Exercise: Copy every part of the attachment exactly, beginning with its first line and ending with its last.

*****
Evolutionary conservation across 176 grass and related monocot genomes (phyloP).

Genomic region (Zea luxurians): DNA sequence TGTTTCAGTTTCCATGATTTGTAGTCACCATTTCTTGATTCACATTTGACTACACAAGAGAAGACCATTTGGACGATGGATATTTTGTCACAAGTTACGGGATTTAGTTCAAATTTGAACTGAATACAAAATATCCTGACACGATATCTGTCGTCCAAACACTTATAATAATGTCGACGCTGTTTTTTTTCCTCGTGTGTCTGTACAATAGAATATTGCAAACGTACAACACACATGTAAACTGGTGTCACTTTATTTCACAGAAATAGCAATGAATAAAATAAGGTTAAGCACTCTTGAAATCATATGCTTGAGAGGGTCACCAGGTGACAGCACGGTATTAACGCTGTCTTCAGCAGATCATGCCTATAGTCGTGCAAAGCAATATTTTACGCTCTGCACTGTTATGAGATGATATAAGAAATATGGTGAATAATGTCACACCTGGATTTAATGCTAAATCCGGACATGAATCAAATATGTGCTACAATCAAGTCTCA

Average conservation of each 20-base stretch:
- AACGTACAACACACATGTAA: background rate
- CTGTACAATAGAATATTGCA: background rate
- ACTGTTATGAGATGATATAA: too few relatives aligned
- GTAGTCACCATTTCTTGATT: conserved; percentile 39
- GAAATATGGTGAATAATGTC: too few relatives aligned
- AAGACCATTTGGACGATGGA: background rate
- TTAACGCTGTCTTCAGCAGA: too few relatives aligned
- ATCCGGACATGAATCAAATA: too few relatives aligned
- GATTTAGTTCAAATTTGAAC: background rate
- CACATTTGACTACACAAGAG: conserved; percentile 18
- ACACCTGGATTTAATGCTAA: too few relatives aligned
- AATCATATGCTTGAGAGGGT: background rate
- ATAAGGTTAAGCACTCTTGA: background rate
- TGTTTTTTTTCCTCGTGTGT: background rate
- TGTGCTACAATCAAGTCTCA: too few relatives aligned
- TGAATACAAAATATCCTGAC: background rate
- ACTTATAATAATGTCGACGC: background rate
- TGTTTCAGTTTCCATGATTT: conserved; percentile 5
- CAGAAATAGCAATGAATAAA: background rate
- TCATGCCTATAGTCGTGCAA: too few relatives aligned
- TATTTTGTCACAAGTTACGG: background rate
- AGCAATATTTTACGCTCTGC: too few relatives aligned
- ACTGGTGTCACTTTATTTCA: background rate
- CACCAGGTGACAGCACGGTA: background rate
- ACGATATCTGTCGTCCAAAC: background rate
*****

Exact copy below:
Evolutionary conservation across 176 grass and related monocot genomes (phyloP).

Genomic region (Zea luxurians): DNA sequence TGTTTCAGTTTCCATGATTTGTAGTCACCATTTCTTGATTCACATTTGACTACACAAGAGAAGACCATTTGGACGATGGATATTTTGTCACAAGTTACGGGATTTAGTTCAAATTTGAACTGAATACAAAATATCCTGACACGATATCTGTCGTCCAAACACTTATAATAATGTCGACGCTGTTTTTTTTCCTCGTGTGTCTGTACAATAGAATATTGCAAACGTACAACACACATGTAAACTGGTGTCACTTTATTTCACAGAAATAGCAATGAATAAAATAAGGTTAAGCACTCTTGAAATCATATGCTTGAGAGGGTCACCAGGTGACAGCACGGTATTAACGCTGTCTTCAGCAGATCATGCCTATAGTCGTGCAAAGCAATATTTTACGCTCTGCACTGTTATGAGATGATATAAGAAATATGGTGAATAATGTCACACCTGGATTTAATGCTAAATCCGGACATGAATCAAATATGTGCTACAATCAAGTCTCA

Average conservation of each 20-base stretch:
- AACGTACAACACACATGTAA: background rate
- CTGTACAATAGAATATTGCA: background rate
- ACTGTTATGAGATGATATAA: too few relatives aligned
- GTAGTCACCATTTCTTGATT: conserved; percentile 39
- GAAATATGGTGAATAATGTC: too few relatives aligned
- AAGACCATTTGGACGATGGA: background rate
- TTAACGCTGTCTTCAGCAGA: too few relatives aligned
- ATCCGGACATGAATCAAATA: too few relatives aligned
- GATTTAGTTCAAATTTGAAC: background rate
- CACATTTGACTACACAAGAG: conserved; percentile 18
- ACACCTGGATTTAATGCTAA: too few relatives aligned
- AATCATATGCTTGAGAGGGT: background rate
- ATAAGGTTAAGCACTCTTGA: background rate
- TGTTTTTTTTCCTCGTGTGT: background rate
- TGTGCTACAATCAAGTCTCA: too few relatives aligned
- TGAATACAAAATATCCTGAC: background rate
- ACTTATAATAATGTCGACGC: background rate
- TGTTTCAGTTTCCATGATTT: conserved; percentile 5
- CAGAAATAGCAATGAATAAA: background rate
- TCATGCCTATAGTCGTGCAA: too few relatives aligned
- TATTTTGTCACAAGTTACGG: background rate
- AGCAATATTTTACGCTCTGC: too few relatives aligned
- ACTGGTGTCACTTTATTTCA: background rate
- CACCAGGTGACAGCACGGTA: background rate
- ACGATATCTGTCGTCCAAAC: background rate